David’s Temple proved a disappointment in the long run. Built and rebuilt several times – destroyed by enemies and the focus of much enmity. The contrast with what Jesus taught could not have been more marked. Not for Jesus the need for a magnificent building. If anything Jesus himself was the temple to be sacrificed for others.
Even his mission was of the sort that required him to care not about buildings but about those who shared his tasks. All of which brings us to look again at our New Testament Gospel reading for today.
I don’t know if you have noticed but Mark rarely goes into much detail about what Jesus is teaching and appears to be more interested in the way Jesus interacts with those who come into contact with him. Time after time Jesus appears to notice not just who is there but what they bring to the meeting.
Because we look at a different reading each week with our lectionary it is tempting to see each of the stories as isolated events. However as Mark tells it we can see that what happens is not just what Jesus decides according to his master plan. He may be intending to build a kind of Temple – but his church or temple is built from willing hearts, not bricks and mortar, nor even with cedar. His focus on the human needs means he constantly has to take backgrounds and changing situations into account .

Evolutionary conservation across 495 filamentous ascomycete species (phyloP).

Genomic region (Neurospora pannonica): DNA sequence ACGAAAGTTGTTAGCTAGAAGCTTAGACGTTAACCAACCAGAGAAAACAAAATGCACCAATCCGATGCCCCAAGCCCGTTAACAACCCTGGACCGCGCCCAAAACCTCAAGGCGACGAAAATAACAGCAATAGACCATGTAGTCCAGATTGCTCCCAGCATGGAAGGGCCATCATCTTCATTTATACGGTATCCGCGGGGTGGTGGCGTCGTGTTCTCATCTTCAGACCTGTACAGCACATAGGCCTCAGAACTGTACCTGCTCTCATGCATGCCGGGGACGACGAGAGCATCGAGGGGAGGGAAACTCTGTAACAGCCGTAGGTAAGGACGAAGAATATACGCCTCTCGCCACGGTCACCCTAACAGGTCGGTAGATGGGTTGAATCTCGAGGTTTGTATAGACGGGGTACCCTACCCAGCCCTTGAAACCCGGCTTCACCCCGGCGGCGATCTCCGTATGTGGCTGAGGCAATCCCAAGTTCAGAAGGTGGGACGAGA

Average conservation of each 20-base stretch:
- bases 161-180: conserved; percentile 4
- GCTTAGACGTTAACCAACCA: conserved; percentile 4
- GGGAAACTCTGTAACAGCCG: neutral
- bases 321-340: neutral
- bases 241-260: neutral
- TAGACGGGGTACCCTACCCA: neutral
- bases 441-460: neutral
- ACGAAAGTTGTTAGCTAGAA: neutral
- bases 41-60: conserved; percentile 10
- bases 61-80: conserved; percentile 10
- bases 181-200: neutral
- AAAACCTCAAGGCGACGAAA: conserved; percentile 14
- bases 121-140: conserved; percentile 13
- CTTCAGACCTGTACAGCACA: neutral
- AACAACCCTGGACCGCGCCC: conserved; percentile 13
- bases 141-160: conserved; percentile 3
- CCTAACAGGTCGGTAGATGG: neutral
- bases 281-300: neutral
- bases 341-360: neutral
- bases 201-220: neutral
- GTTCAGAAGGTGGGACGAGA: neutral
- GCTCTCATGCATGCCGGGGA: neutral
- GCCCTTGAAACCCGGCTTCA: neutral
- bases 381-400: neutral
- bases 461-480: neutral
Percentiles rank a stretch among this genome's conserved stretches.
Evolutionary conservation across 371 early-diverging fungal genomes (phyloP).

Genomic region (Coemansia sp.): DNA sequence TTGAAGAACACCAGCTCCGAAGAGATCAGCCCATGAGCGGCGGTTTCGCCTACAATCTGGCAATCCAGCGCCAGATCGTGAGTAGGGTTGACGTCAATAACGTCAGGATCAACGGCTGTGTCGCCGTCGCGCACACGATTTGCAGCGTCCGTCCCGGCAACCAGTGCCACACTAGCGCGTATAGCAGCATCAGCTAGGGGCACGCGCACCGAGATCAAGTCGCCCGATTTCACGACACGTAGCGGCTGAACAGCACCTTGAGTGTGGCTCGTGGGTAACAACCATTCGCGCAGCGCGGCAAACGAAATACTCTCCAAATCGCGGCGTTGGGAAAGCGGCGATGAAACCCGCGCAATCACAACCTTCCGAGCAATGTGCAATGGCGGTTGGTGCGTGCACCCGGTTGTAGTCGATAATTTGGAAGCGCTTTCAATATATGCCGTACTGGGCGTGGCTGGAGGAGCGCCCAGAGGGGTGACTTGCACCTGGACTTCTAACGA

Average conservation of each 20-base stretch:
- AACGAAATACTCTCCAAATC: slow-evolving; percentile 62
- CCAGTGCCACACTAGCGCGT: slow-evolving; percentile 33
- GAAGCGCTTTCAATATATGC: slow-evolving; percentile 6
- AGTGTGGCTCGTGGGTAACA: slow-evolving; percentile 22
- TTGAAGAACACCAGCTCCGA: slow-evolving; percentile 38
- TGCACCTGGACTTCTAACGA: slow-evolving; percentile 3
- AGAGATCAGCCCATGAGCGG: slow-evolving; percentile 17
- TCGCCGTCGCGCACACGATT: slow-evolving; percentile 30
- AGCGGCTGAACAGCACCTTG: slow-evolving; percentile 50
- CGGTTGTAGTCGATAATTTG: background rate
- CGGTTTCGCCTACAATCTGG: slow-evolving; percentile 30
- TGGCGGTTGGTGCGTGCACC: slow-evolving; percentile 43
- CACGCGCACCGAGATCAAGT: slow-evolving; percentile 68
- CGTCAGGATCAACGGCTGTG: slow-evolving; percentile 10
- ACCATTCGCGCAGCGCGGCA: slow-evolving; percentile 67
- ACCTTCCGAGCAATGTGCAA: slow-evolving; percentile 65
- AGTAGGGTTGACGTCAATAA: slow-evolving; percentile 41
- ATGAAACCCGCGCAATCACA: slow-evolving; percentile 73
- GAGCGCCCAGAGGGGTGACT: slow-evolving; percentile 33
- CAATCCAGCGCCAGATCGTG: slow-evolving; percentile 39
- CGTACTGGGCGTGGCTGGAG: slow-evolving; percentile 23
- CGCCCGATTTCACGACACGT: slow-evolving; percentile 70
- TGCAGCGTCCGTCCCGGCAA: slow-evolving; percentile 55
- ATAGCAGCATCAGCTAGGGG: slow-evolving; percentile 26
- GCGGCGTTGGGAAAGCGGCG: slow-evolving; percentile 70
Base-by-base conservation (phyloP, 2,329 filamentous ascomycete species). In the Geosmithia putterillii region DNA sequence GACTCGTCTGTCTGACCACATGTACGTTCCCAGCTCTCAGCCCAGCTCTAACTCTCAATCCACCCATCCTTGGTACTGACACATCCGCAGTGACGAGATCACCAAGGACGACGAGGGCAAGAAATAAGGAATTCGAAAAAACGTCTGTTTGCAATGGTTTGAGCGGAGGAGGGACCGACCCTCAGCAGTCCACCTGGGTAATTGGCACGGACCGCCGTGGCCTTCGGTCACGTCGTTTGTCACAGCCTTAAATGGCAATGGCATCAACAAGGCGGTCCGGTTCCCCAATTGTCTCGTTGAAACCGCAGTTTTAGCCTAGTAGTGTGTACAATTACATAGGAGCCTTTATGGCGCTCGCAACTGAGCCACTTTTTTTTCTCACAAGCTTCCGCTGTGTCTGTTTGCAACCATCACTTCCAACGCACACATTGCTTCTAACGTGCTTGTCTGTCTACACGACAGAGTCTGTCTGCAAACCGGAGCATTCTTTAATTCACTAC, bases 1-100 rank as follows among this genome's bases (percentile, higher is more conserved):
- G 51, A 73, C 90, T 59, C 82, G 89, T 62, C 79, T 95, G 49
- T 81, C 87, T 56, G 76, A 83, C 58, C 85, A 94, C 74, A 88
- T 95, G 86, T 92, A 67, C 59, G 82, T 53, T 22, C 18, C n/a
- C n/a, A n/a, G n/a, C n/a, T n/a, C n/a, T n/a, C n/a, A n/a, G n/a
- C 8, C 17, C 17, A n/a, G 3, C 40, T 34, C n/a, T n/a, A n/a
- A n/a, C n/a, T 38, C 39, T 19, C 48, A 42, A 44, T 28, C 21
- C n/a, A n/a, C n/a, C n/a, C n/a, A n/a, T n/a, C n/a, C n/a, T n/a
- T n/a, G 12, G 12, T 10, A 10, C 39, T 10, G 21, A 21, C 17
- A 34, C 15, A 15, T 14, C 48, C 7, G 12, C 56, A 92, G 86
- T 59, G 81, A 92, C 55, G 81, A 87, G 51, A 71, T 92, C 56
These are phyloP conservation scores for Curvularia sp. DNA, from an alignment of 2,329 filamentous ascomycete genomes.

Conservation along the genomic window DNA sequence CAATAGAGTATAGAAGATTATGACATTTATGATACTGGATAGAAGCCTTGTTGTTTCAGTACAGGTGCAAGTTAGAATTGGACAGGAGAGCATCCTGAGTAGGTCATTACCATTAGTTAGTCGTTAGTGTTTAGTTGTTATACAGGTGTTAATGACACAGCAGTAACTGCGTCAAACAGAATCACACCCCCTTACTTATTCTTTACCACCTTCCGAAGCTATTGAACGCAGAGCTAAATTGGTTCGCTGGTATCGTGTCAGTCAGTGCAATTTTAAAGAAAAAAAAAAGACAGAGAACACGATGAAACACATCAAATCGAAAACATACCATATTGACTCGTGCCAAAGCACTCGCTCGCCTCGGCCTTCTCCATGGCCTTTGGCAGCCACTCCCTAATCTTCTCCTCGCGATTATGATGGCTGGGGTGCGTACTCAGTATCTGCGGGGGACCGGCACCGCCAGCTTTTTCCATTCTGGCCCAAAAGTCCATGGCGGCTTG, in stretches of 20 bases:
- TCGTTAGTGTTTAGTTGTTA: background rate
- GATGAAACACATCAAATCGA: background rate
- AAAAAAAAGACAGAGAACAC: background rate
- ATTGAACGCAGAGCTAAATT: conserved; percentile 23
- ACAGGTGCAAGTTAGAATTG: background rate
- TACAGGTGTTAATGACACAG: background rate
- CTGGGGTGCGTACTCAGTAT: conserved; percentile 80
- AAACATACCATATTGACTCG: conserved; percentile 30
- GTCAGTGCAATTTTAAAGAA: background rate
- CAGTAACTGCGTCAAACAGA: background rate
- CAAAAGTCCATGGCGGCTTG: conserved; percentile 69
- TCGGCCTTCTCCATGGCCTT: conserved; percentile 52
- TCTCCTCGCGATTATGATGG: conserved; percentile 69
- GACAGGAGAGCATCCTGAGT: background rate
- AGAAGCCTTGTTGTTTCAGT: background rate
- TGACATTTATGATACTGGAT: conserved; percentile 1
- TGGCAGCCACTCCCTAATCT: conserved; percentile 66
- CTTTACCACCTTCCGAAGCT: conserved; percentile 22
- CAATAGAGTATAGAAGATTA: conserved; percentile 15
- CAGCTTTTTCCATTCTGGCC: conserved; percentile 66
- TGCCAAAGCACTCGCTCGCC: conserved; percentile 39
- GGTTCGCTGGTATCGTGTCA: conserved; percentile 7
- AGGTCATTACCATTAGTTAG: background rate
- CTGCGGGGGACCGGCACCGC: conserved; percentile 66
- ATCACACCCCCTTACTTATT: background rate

I think it is also significant that Jesus is not some super being who simply overcomes all odds with a word. His teaching and healing met almost total failure in his own home area. Capernaum was very different to Tiberius. Nazareth was not the same setting as Jerusalem. In today’s Gospel for example, Jesus also made allowances for such factors as the fatigue and worry of the disciples. Remember the event which we looked at last week in the beheading of John the Baptist who was after all Jesus’ cousin. Small wonder then, that Jesus was anxious to give his disciples a break after hearing that depressing news.
Perhaps this is a pointer for our own planning. In the same way that we might plan a Church programme in our leaders meetings or in the seclusion of the study at home, that programme absolutely must take into account the situations of those we are expecting to deliver the programme and even more importantly those for whom the programme is ultimately intended to serve. Perhaps this is why rather than organise the big events to wow the crowds we need to be constantly adjusting what we are trying to do for the personal situations of those to whom we minister.
It is very human to want to be seen as successful and I guess that many of us in our own way would like to leave something that sums up our life for others to admire. Remember David thought it should be a Temple. Yet for Jesus this Temple would not have been a building – he cared too much about the people he met. Perhaps Nathan was speaking to more than just David when he said in effect a life well lived is more significant than anything that can be structurally built in God’s name.
There is a subtle difference between a house and a home. The house is a structure. The “home” is focussed on those who live there. Perhaps we might get closer to remembering what Nathan was on about if we could only focus again on turning the house of God into a home, a home where all might find a place.